I am somewhat embarrassed to say that I went to McDonald’s the other day. It was one of those extenuating circumstances: I was starving, on the road, and they are pretty much as prevalent as Starbucks.
I thought I’d make a healthy choice and have a salad. Unless you’ve been under a rock for the past couple of years, you’ll notice that McDonald’s advertising has changed recently. In an attempt to manage the backlash against fatty, unhealthy foods, they have changed their advertising. Their commercials often focus on healthy lifestyle choices, a great example of which is their latest campaign to promote their new line of salads.
But I started to wonder, as I sat there, eating my salad, how many people come in to McDonald’s for a salad? I did a quick survey of the restaurant. As far as I could tell, I was the only person eating salad. A couple of older people were there for coffee and a muffin, but about 95% of the people there were eating burgers and fries.
It got me thinking: if you asked some random person on the street if McDonald’s serves healthy food, they would more than likely say yes. If you asked that same person when the last time was that they had a salad at a fast food restaurant, it would likely have been a long time ago.
We go to McDonald’s for a Big Mac. We don’t go there for salad. But what McDonald’s has done is shift our perception from thinking that they are a bad guy. Whether or not they are selling the salads doesn’t matter. What matters is that we no longer think of them as this huge, ugly corporation that is making our entire nation fat and sick (remember Supersize Me?).
Perception is valuable. How do people perceive you?
Just to be clear, I’m not advocating that you work on your hype and not follow through. I don’t like that McDonald’s has millions and millions of dollars to spend on slick advertising campaigns that appear to be able to change their public perception. What I am saying is, do some research and see if you can find out how people perceive you. Hopefully other people’s perception of you will be positive, and all you have to do is follow through to maintain that. But if it’s not 100% positive, think about how you can change that perception.
And then follow through.
Finally, in a bid to put my money where my mouth is, I’d like to invite you to share your perception of me in the comments section below. The good, the bad, and the ugly. I’m always interested in hearing ways I can improve.
Rebecca, this is an uber-first-impression because I just started following you on Twitter. And I am new to Twitter.
1. I love it that you’re asking this question. It speaks to your authenticity and – hopefully – your follow-through.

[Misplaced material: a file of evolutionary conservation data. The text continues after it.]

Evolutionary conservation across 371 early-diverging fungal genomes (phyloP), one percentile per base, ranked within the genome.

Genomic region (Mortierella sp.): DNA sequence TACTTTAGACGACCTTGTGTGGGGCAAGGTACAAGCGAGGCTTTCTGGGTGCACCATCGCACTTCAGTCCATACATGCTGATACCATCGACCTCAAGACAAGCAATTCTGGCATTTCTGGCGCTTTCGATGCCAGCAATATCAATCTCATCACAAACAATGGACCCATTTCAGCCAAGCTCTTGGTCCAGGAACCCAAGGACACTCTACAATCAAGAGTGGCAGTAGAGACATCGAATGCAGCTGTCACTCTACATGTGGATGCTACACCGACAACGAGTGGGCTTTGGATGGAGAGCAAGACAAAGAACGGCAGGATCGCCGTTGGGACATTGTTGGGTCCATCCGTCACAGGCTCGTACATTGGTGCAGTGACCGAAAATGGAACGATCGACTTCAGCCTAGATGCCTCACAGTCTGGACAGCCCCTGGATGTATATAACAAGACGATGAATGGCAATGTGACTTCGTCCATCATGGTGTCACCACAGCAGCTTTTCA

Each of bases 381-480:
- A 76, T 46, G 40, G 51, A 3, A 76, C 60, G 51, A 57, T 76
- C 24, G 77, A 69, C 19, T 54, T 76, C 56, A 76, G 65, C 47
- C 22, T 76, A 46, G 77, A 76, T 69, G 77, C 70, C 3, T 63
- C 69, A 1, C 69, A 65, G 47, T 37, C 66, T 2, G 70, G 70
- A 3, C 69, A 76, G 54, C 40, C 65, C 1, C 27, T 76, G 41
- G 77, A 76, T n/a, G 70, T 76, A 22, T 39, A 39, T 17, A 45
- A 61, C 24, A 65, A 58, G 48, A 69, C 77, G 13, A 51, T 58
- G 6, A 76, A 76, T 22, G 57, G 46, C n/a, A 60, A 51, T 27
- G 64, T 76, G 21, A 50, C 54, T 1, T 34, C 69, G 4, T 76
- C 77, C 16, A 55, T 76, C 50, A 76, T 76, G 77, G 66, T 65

2. You write well: succinct and compelling.
3. Part of my initial positive impression of you is based on the points above, as well as my particular interest in your profile. You seem to be a talented young woman dedicated to finding the balance between the art & business and personal & professional aspects of your life. And you have chosen to help others do the same.
I look forward to following your Blog, and to reading your responses to perceptions of you.
Keep up the good work!
I agree with Ann. You are very talented and I really admire you for the work you are doing with the arts community in Vancouver (and that you are a single mom makes me admire you that much more).
I saw one of the workshops you gave last year and found it a little overwhelming and chaotic but I thought your enthusiam and passion for the subject was evident.
Keep up the good work!
I’m more than a little conflicted when my friends diss Ronnie Mac. Don’t worry Rebecca – you aren’t the first and you won’t be the last.
See, my nephew is an executive with MacDonald’s, my niece has moved up from the counter and I always wonder what they’d say in response to their company being perceived as you, and so many others have.
Is it really Macdonald’s fault if customers aren’t utilizing the healthy choice? Isn’t it laudable that they are offering it when it may not be turning an appropriate profit?
As for the health of the burgers – their website it says the burgers are 100% beef with only salt & pepper added. The hamburger supplier for McDonald’s Canada is the only Canadian winner of the prestigious Black Pearl Award from the International Association of Food Protection. (see: http://tinyurl.com/6gxot)
So, is Ronnie M to be blamed because the type of people who generally utilize fast food make bad eating choices and eat too much? I dunno, it does feel like the ads could be trying to change that – not just change our perception.
But – here’s my biggest problem with making my fellow redhead the bad guy: I think it’s a very limiting to demonize “best business practices” ie: Macdonalds’ successful campaign.
As some people have suggested in Simon Ogden’s excellent collection of twitter posts about “how to fix theatre” (see: http://bit.ly/SRhaP) theatre could certainly use an image overhaul in the eyes of the public.
I’m going to quiz my nephew at dinner next week for creative ideas about how to re-brand theatre as the healthy choice for a healthy mind : )
Rebecca, I perceive you as smart, hard working, inventive, open, tenacious as hell and sexy. I’ve heard you’re an excellent actress, but this I haven’t seen.
Thanks, everyone. Honestly, this was not fishing for compliments. I know I need work! 🙂
Deb, thanks for your thoughtful point of view.
I have a six-year-old, and we probably go to McDonald’s once a month or so for a treat. And honestly, I very seldom order a salad–if I’m going to McDonald’s, it’s a treat, and I’m going to get something fun (read: french fries).
I loved Simon’s post as well. Let me know if your hotshot nephew comes up with any ideas for fixing theatre!
PS. next time I produce a play, you’ll be the first to know…
A wee postscript: I did see my nephew last night – he said the outlets across Canada sell an average of 70 salads a day. I’m going to have to try one now…